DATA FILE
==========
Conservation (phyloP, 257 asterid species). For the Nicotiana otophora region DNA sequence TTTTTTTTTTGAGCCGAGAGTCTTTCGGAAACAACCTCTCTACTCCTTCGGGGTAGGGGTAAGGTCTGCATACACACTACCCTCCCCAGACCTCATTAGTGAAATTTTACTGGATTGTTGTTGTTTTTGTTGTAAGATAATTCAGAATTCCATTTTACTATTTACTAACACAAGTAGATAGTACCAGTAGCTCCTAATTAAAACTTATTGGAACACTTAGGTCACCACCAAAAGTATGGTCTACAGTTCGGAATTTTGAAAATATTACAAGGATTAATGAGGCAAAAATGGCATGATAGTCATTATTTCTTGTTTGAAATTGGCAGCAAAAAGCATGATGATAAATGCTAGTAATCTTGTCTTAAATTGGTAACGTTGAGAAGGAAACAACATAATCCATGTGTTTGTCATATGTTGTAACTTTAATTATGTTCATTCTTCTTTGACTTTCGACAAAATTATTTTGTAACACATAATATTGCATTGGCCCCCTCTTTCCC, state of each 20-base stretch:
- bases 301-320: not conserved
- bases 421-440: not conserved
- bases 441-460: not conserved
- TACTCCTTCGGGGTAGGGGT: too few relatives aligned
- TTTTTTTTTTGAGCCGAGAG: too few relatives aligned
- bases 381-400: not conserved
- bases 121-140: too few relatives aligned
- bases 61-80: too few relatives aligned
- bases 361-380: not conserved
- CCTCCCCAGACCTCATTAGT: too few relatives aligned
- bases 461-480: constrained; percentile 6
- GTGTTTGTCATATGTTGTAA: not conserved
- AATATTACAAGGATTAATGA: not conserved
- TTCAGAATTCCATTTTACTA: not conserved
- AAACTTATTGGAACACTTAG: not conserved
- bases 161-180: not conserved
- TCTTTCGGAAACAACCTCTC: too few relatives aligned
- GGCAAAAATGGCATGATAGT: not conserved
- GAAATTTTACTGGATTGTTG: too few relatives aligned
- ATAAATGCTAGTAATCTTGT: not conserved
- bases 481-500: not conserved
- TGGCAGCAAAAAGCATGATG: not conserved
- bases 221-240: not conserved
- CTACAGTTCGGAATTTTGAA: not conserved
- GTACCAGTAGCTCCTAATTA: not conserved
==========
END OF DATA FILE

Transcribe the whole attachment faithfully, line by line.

Conservation (phyloP, 257 asterid species). For the Nicotiana otophora region DNA sequence TTTTTTTTTTGAGCCGAGAGTCTTTCGGAAACAACCTCTCTACTCCTTCGGGGTAGGGGTAAGGTCTGCATACACACTACCCTCCCCAGACCTCATTAGTGAAATTTTACTGGATTGTTGTTGTTTTTGTTGTAAGATAATTCAGAATTCCATTTTACTATTTACTAACACAAGTAGATAGTACCAGTAGCTCCTAATTAAAACTTATTGGAACACTTAGGTCACCACCAAAAGTATGGTCTACAGTTCGGAATTTTGAAAATATTACAAGGATTAATGAGGCAAAAATGGCATGATAGTCATTATTTCTTGTTTGAAATTGGCAGCAAAAAGCATGATGATAAATGCTAGTAATCTTGTCTTAAATTGGTAACGTTGAGAAGGAAACAACATAATCCATGTGTTTGTCATATGTTGTAACTTTAATTATGTTCATTCTTCTTTGACTTTCGACAAAATTATTTTGTAACACATAATATTGCATTGGCCCCCTCTTTCCC, state of each 20-base stretch:
- bases 301-320: not conserved
- bases 421-440: not conserved
- bases 441-460: not conserved
- TACTCCTTCGGGGTAGGGGT: too few relatives aligned
- TTTTTTTTTTGAGCCGAGAG: too few relatives aligned
- bases 381-400: not conserved
- bases 121-140: too few relatives aligned
- bases 61-80: too few relatives aligned
- bases 361-380: not conserved
- CCTCCCCAGACCTCATTAGT: too few relatives aligned
- bases 461-480: constrained; percentile 6
- GTGTTTGTCATATGTTGTAA: not conserved
- AATATTACAAGGATTAATGA: not conserved
- TTCAGAATTCCATTTTACTA: not conserved
- AAACTTATTGGAACACTTAG: not conserved
- bases 161-180: not conserved
- TCTTTCGGAAACAACCTCTC: too few relatives aligned
- GGCAAAAATGGCATGATAGT: not conserved
- GAAATTTTACTGGATTGTTG: too few relatives aligned
- ATAAATGCTAGTAATCTTGT: not conserved
- bases 481-500: not conserved
- TGGCAGCAAAAAGCATGATG: not conserved
- bases 221-240: not conserved
- CTACAGTTCGGAATTTTGAA: not conserved
- GTACCAGTAGCTCCTAATTA: not conserved